Lotus boss Eric Boullier says that 2014 is not the time to be bringing on a rookie – and has made it clear that the team does not intend to hire an inexperienced driver any time soon.

He admitted that there’s little chance of reserve driver Davide Valsecchi being promoted.

“Davide is on the list but to bring to the grid next year a driver with no experience is a huge step for them,” said Boullier. “I’ve done it twice with them, first with Petrov and then with a semi-rookie Grosjean, and I think I’ve had enough to be honest with you. Davide is on the list because we consider him as a good driver, as a GP2 champion, but it’s true that if you favour a scenario for next year it will be a driver with experience.

“If we cannot find any driver with experience, fitting the strategy of the team, obviously we will go for a rookie driver and then Davide is obviously on the top of the list. It looks harsh, I’m sorry but it’s true.”

Meanwhile regarding Romain Grosjean’s prospects of staying on he said: “Romain has a contract signed anyway for next year. It’s just, say, a matter of confirmation. We are being prudent after last obviously. But I think it’s on its way to be confirmed soon.

“We are definitely pleased with his performance, since Germany actually. Clearly, something switched on and he is working better. I mean the same tyre story as well, the latest spec of tyres suit a little bit more his driving style than Kimi’s one. But yes, we are pleased that he is stepping up. We don’t have a policy of driver number one and number two but we needed him obviously to step up.”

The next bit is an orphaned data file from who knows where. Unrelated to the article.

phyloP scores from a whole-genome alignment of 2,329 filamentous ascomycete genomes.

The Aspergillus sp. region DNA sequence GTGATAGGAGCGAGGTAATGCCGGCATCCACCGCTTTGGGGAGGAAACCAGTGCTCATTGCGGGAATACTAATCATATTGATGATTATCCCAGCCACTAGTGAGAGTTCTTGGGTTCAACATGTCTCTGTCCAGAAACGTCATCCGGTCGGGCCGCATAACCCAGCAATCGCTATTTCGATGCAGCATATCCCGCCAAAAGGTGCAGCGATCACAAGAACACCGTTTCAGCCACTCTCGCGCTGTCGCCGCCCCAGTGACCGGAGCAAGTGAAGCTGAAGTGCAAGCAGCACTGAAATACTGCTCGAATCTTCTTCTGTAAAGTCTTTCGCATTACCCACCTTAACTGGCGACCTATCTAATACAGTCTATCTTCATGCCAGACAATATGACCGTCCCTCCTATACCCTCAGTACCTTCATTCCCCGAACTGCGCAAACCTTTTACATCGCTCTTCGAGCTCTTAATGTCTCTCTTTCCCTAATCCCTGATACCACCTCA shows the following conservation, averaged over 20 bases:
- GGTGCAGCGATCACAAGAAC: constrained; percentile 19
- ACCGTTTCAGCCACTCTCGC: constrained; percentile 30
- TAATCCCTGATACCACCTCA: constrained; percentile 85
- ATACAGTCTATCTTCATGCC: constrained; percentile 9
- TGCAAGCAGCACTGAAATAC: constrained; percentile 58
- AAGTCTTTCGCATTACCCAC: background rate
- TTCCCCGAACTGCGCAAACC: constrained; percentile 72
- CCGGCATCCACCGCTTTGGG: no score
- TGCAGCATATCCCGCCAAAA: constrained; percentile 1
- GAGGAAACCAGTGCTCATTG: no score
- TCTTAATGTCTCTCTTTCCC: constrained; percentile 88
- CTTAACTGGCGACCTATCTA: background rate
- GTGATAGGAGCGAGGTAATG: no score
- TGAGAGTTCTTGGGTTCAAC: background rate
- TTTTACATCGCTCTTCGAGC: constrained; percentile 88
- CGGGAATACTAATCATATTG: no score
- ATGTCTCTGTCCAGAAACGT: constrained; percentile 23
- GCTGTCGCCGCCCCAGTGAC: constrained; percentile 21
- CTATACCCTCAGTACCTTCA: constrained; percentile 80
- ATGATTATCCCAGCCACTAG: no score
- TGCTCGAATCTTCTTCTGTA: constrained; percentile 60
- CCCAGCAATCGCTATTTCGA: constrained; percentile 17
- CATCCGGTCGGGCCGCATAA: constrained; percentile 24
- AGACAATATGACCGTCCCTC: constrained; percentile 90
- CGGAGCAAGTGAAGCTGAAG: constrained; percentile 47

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Martin Whitmarsh Q&A: Button/Alonso a “manageable” line-up

An otherwise low-key Friday in Singapore was enlivened by excitement over the apparent possibility of Fernando Alonso returning to McLaren, the team he left at the end of the turbulent 2007 season.

Martin Whitmarsh insists that there has been no contact with the Spaniard and his camp, but the team boss is happy to confirm that he would love to have him back, and that the door is open. Mischievously he suggests that the Alonso/Raikkonen partnership at Ferrari will not last long, and there is more than a hint that, even if Fernando is not available for 2014, he just might be in 2015, when Honda joins the party.

Quite what the end game is remains to be seen, but apart from creating waves at Ferrari what this little saga does is tell the world that McLaren is as yet unconvinced by Sergio Perez, hired amid much fanfare last year. It also potentially creates a vacancy for another driver who might not be as committed elsewhere as Alonso. I asked Whitmarsh for his thoughts…

Q: Can you clarify the team’s position on Fernando Alonso?

“I was asked yesterday if we would like to sign him, and the answer is I’d love to have that challenge, and I’d love to have that opportunity. We’ll see what happens. At the moment I’m sure he’s under contract with Ferrari, and we’ll see what happens in the longer term, whether he wants to come back or doesn’t. At the moment I’m sure he’s focussed on doing the best job he can for his team. I think it’s one of those stories that has built today. Perhaps there is not much else happening here! I think any team principal if you asked them, ‘Would you like Fernando Alonso in your team?,’ the answer has got to be ‘Yes,’ if they’re sane. I don’t think he’s available right now, but if he ever becomes available, then we’ll see.”